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how much would a sound card help me

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I always wondered about this myself. I love good audio, but have not experimented enough to know if I would notice a difference. AND I am too cheap to experiment by buying a soundcard and 7.1 speaker system to find out. My on board sound always seemed fine to me, but I haven't experienced anything different. Anyone recommend a decent budget-priced 7.1 set-up? Or do more speakers even matter?

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I always wondered about this myself. I love good audio, but have not experimented enough to know if I would notice a difference. AND I am too cheap to experiment by buying a soundcard and 7.1 speaker system to find out. My on board sound always seemed fine to me, but I haven't experienced anything different. Anyone recommend a decent budget-priced 7.1 set-up? Or do more speakers even matter?

For most people they would find investing more money into a very decent 2.1 setup better than trying to find a budget 7.1 setup.

Unless you can properly space the speakers around yourself and are willing to spend more money just to get something, that is starting to approach comparable quality to a 2.1 you could get for less. As well as using frequently enough things that take advantage of 7.1 so if your games and movies will only output at 5.1 could save a bit and get that instead.

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Okay sound is my thing and I can tell you there are a lot of variables as is being discussed here. The first thing to consider is the speaker choice. If you get a set of Klipsch or Bose or some of the higher end speakers from other brands you can tell the difference between most onboard sound and discrete. The key here is the quality of the speakers however, budget speakers can reproduce the sound faithfully enough for the quality difference to be noticeable. The same BTW goes for headsets, a good set of cans will really show a difference in sound or a budget set of ear buds..

 

Sometimes however you do not have a choice, the onboard sound for whatever reason might pick up some noise from the surrounding electronics. If this is the case then dump the onboard fast and move to discrete.

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This is just flat out wrong.

 

Um...no? It all depends on your board, and personal preference. To me, I am more of a visual person so I notice graphical things better than I notice audio quality. I use the front audio headers on my pc with some cheap ear buds, and it works great for me.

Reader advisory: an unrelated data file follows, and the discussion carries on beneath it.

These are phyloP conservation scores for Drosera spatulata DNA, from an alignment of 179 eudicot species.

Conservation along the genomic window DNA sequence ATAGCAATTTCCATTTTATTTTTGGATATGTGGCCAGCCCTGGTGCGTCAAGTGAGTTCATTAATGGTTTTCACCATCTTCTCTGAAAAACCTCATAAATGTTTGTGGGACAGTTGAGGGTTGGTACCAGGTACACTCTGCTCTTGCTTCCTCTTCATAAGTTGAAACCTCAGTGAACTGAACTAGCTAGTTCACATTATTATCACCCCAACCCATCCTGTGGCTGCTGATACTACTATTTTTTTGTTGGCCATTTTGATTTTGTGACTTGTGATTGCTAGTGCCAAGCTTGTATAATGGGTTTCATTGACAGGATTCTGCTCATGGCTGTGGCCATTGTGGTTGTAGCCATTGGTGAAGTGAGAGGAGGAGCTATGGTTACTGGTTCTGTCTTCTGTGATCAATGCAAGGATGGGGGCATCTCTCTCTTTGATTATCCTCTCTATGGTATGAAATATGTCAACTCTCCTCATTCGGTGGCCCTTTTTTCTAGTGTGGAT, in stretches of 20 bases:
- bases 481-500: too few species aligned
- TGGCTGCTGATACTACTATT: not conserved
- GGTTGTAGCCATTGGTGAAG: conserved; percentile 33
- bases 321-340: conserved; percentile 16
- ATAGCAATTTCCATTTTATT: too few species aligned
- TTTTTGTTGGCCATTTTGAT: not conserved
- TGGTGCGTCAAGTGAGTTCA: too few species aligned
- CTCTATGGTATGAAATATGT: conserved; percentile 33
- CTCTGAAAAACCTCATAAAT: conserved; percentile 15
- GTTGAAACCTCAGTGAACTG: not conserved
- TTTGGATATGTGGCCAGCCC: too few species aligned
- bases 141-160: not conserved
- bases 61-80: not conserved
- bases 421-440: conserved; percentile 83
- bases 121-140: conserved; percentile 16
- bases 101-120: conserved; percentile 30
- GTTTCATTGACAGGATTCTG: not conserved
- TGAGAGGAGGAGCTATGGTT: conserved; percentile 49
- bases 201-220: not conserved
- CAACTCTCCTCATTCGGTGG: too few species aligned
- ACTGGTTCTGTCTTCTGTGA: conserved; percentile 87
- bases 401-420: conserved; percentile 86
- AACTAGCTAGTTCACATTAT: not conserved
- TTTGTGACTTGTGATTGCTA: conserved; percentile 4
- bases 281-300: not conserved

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If you find someone selling an X-fi (ANY model) cheep (under $50) just grab it.

 

I am using a set of Corsair SP2500 speakers and an X-fi with Crystalizer on. I have heard MANY people say they can't tell a difference, I can, and I don't like the sound of integrated compared to the xfi.

 

The bass sounds tiny, compared to with the x-fi (yes even after tweaking settings) and the volume range is simply not there.

 

 

To each their own, I say if the x-fi is cheep grab it.

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Um...no? It all depends on your board, and personal preference. To me, I am more of a visual person so I notice graphical things better than I notice audio quality. I use the front audio headers on my pc with some cheap ear buds, and it works great for me.

Read the bolded part.

 

You're very full of yourself, new guy. It's pretty irritating.

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biostars are budget boards but the realtek chip you have is decent

 

your motherboard should have came with software for your audio chipset, I recommend you play with the equalizer first and see if you like playing with that

if you do like adjusting the settings or plan to buy some nice headphones then I recommend you get a soundcard

 

one thing you need to understand, just because you buy a 99$ pair of speakers or a sound card doesnt make you an audiophile